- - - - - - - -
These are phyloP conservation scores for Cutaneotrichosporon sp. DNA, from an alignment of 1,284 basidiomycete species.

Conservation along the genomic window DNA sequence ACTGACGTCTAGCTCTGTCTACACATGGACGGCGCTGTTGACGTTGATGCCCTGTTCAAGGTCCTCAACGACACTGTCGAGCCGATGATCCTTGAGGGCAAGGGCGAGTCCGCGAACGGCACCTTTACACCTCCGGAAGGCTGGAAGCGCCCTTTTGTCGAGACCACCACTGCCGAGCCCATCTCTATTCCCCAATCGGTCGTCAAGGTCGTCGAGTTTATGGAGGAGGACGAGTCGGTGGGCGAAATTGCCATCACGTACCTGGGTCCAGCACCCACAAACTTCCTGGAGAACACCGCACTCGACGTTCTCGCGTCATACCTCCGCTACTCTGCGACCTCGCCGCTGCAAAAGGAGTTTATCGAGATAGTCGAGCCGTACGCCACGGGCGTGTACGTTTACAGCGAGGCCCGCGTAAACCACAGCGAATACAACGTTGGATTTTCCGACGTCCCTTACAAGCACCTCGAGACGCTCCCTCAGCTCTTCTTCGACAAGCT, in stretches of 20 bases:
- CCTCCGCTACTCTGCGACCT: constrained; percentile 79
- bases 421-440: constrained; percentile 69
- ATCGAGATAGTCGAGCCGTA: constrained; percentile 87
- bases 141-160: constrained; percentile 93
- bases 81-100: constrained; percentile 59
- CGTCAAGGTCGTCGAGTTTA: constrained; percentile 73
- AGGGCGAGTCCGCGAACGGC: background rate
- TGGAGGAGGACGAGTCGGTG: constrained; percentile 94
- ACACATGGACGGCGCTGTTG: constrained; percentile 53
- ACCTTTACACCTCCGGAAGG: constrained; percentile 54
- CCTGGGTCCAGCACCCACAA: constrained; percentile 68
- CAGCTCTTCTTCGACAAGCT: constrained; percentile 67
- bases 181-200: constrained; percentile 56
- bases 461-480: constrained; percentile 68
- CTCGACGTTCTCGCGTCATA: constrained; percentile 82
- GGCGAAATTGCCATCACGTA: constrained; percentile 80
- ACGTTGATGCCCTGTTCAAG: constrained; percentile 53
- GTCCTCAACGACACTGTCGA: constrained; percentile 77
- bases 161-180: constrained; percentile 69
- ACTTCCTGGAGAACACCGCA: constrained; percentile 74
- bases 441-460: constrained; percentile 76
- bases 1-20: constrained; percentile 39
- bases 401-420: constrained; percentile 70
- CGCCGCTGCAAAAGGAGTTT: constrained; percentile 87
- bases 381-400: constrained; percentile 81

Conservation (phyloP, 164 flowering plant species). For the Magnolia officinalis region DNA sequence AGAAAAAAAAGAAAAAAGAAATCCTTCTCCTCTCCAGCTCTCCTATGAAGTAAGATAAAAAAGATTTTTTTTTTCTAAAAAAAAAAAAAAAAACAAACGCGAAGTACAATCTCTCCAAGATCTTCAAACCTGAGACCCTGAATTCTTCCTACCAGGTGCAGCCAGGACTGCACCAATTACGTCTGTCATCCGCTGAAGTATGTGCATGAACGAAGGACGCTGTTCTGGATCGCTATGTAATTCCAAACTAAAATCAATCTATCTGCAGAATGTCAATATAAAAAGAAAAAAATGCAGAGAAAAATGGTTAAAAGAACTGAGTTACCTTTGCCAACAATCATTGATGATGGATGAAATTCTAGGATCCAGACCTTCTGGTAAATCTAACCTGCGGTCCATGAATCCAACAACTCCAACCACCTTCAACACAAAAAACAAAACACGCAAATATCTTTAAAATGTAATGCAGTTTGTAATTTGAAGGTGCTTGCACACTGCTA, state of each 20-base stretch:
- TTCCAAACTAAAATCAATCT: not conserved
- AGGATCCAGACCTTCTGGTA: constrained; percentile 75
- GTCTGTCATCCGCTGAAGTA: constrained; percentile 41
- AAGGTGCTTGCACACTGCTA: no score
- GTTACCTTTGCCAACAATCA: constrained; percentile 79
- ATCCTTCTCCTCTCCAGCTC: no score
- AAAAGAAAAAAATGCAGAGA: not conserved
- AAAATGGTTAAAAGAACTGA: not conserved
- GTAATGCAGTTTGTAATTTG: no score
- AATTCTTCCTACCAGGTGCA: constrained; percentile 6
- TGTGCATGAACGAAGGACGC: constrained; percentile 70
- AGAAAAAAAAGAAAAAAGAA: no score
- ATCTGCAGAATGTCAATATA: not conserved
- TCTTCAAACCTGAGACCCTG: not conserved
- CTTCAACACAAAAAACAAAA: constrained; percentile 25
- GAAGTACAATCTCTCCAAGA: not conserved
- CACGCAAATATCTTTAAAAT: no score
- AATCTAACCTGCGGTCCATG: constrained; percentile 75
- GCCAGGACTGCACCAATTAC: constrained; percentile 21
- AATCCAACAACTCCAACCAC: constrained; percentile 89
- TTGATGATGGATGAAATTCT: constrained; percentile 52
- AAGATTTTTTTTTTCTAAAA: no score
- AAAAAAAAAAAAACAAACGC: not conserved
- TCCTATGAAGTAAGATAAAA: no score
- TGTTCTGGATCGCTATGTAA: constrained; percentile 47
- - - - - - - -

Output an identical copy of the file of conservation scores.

These are phyloP conservation scores for Cutaneotrichosporon sp. DNA, from an alignment of 1,284 basidiomycete species.

Conservation along the genomic window DNA sequence ACTGACGTCTAGCTCTGTCTACACATGGACGGCGCTGTTGACGTTGATGCCCTGTTCAAGGTCCTCAACGACACTGTCGAGCCGATGATCCTTGAGGGCAAGGGCGAGTCCGCGAACGGCACCTTTACACCTCCGGAAGGCTGGAAGCGCCCTTTTGTCGAGACCACCACTGCCGAGCCCATCTCTATTCCCCAATCGGTCGTCAAGGTCGTCGAGTTTATGGAGGAGGACGAGTCGGTGGGCGAAATTGCCATCACGTACCTGGGTCCAGCACCCACAAACTTCCTGGAGAACACCGCACTCGACGTTCTCGCGTCATACCTCCGCTACTCTGCGACCTCGCCGCTGCAAAAGGAGTTTATCGAGATAGTCGAGCCGTACGCCACGGGCGTGTACGTTTACAGCGAGGCCCGCGTAAACCACAGCGAATACAACGTTGGATTTTCCGACGTCCCTTACAAGCACCTCGAGACGCTCCCTCAGCTCTTCTTCGACAAGCT, in stretches of 20 bases:
- CCTCCGCTACTCTGCGACCT: constrained; percentile 79
- bases 421-440: constrained; percentile 69
- ATCGAGATAGTCGAGCCGTA: constrained; percentile 87
- bases 141-160: constrained; percentile 93
- bases 81-100: constrained; percentile 59
- CGTCAAGGTCGTCGAGTTTA: constrained; percentile 73
- AGGGCGAGTCCGCGAACGGC: background rate
- TGGAGGAGGACGAGTCGGTG: constrained; percentile 94
- ACACATGGACGGCGCTGTTG: constrained; percentile 53
- ACCTTTACACCTCCGGAAGG: constrained; percentile 54
- CCTGGGTCCAGCACCCACAA: constrained; percentile 68
- CAGCTCTTCTTCGACAAGCT: constrained; percentile 67
- bases 181-200: constrained; percentile 56
- bases 461-480: constrained; percentile 68
- CTCGACGTTCTCGCGTCATA: constrained; percentile 82
- GGCGAAATTGCCATCACGTA: constrained; percentile 80
- ACGTTGATGCCCTGTTCAAG: constrained; percentile 53
- GTCCTCAACGACACTGTCGA: constrained; percentile 77
- bases 161-180: constrained; percentile 69
- ACTTCCTGGAGAACACCGCA: constrained; percentile 74
- bases 441-460: constrained; percentile 76
- bases 1-20: constrained; percentile 39
- bases 401-420: constrained; percentile 70
- CGCCGCTGCAAAAGGAGTTT: constrained; percentile 87
- bases 381-400: constrained; percentile 81

Conservation (phyloP, 164 flowering plant species). For the Magnolia officinalis region DNA sequence AGAAAAAAAAGAAAAAAGAAATCCTTCTCCTCTCCAGCTCTCCTATGAAGTAAGATAAAAAAGATTTTTTTTTTCTAAAAAAAAAAAAAAAAACAAACGCGAAGTACAATCTCTCCAAGATCTTCAAACCTGAGACCCTGAATTCTTCCTACCAGGTGCAGCCAGGACTGCACCAATTACGTCTGTCATCCGCTGAAGTATGTGCATGAACGAAGGACGCTGTTCTGGATCGCTATGTAATTCCAAACTAAAATCAATCTATCTGCAGAATGTCAATATAAAAAGAAAAAAATGCAGAGAAAAATGGTTAAAAGAACTGAGTTACCTTTGCCAACAATCATTGATGATGGATGAAATTCTAGGATCCAGACCTTCTGGTAAATCTAACCTGCGGTCCATGAATCCAACAACTCCAACCACCTTCAACACAAAAAACAAAACACGCAAATATCTTTAAAATGTAATGCAGTTTGTAATTTGAAGGTGCTTGCACACTGCTA, state of each 20-base stretch:
- TTCCAAACTAAAATCAATCT: not conserved
- AGGATCCAGACCTTCTGGTA: constrained; percentile 75
- GTCTGTCATCCGCTGAAGTA: constrained; percentile 41
- AAGGTGCTTGCACACTGCTA: no score
- GTTACCTTTGCCAACAATCA: constrained; percentile 79
- ATCCTTCTCCTCTCCAGCTC: no score
- AAAAGAAAAAAATGCAGAGA: not conserved
- AAAATGGTTAAAAGAACTGA: not conserved
- GTAATGCAGTTTGTAATTTG: no score
- AATTCTTCCTACCAGGTGCA: constrained; percentile 6
- TGTGCATGAACGAAGGACGC: constrained; percentile 70
- AGAAAAAAAAGAAAAAAGAA: no score
- ATCTGCAGAATGTCAATATA: not conserved
- TCTTCAAACCTGAGACCCTG: not conserved
- CTTCAACACAAAAAACAAAA: constrained; percentile 25
- GAAGTACAATCTCTCCAAGA: not conserved
- CACGCAAATATCTTTAAAAT: no score
- AATCTAACCTGCGGTCCATG: constrained; percentile 75
- GCCAGGACTGCACCAATTAC: constrained; percentile 21
- AATCCAACAACTCCAACCAC: constrained; percentile 89
- TTGATGATGGATGAAATTCT: constrained; percentile 52
- AAGATTTTTTTTTTCTAAAA: no score
- AAAAAAAAAAAAACAAACGC: not conserved
- TCCTATGAAGTAAGATAAAA: no score
- TGTTCTGGATCGCTATGTAA: constrained; percentile 47